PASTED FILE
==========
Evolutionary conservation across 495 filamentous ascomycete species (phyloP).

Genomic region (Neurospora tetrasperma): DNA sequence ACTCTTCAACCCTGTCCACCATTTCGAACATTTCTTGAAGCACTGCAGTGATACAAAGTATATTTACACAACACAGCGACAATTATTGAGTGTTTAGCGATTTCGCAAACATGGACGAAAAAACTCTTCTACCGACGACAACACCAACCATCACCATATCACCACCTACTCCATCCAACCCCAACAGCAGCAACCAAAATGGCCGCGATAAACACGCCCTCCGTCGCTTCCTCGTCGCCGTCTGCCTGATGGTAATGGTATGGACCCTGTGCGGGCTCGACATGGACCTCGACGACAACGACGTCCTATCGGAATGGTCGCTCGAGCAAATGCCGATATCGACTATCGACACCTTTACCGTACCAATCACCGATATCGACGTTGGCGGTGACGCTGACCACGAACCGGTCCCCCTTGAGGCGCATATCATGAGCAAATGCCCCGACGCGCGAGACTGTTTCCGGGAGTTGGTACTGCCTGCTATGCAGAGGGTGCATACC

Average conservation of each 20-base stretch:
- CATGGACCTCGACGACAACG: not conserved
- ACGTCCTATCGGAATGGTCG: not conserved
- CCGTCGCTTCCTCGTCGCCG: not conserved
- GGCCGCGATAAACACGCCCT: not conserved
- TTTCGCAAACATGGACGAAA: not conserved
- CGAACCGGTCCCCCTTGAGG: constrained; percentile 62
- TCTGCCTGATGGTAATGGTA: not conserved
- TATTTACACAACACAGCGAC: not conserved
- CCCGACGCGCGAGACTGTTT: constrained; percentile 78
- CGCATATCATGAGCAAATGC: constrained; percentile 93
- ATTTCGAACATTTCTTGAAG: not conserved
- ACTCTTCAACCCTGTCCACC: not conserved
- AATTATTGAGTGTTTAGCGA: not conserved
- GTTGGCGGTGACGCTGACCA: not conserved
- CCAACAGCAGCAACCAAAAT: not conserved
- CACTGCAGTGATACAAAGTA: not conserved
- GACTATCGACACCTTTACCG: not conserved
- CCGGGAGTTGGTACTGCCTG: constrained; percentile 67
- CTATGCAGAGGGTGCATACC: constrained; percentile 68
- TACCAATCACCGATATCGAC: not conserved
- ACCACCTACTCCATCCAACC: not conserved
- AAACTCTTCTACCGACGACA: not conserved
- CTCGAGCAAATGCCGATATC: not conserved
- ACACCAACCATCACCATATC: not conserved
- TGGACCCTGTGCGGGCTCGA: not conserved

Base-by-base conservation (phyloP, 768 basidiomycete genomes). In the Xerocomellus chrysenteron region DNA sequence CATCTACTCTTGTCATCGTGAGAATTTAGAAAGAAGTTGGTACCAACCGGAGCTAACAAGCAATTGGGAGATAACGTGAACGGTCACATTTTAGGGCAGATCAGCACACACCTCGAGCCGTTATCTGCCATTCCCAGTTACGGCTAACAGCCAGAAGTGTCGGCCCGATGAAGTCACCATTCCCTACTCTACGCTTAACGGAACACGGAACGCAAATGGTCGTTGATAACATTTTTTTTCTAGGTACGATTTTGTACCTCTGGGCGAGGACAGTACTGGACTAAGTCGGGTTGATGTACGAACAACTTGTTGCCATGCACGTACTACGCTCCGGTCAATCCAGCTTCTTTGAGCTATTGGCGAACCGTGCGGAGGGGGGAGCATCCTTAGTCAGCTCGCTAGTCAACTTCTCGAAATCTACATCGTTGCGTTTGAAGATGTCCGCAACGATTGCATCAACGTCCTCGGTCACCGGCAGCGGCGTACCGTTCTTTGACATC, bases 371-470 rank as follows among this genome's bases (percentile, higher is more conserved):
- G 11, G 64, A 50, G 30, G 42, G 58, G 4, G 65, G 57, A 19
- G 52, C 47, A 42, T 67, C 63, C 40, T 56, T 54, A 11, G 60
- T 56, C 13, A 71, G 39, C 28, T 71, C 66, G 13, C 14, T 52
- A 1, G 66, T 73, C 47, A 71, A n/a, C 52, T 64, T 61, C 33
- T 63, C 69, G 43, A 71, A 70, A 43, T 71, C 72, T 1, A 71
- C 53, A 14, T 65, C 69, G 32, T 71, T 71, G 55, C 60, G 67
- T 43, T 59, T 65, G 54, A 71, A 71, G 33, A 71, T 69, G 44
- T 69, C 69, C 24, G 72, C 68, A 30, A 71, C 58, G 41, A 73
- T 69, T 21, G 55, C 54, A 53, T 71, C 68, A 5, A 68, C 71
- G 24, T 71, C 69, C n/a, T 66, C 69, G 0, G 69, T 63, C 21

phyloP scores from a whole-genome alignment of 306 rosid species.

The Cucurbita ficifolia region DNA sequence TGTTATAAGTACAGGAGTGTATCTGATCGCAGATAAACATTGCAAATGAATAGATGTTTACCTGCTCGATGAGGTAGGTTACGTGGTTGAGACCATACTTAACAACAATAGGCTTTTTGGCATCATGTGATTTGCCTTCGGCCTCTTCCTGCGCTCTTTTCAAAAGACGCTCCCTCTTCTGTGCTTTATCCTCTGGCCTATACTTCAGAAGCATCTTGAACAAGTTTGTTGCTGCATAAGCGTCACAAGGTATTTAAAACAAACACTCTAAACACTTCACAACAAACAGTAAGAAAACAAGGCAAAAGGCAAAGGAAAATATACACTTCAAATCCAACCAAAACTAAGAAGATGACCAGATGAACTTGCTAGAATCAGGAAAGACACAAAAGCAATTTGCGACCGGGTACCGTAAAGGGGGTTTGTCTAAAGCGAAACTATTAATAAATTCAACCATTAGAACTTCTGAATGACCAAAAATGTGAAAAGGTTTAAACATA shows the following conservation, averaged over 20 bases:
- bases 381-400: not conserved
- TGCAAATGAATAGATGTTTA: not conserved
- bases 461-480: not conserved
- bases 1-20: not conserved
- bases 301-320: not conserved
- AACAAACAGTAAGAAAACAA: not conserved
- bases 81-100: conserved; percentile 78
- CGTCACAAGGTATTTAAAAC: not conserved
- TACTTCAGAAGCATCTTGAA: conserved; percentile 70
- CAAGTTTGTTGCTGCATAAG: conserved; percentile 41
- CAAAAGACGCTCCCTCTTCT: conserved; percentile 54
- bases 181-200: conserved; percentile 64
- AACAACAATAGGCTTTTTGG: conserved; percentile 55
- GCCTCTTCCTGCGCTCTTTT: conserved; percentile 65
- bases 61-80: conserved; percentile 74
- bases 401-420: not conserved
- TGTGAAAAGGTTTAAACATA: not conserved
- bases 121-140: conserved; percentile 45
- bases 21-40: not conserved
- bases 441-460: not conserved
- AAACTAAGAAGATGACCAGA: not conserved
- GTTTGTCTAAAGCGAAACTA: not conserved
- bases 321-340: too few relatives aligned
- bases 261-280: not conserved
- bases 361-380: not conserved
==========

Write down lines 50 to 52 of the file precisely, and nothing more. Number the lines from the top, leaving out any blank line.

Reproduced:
- TACTTCAGAAGCATCTTGAA: conserved; percentile 70
- CAAGTTTGTTGCTGCATAAG: conserved; percentile 41
- CAAAAGACGCTCCCTCTTCT: conserved; percentile 54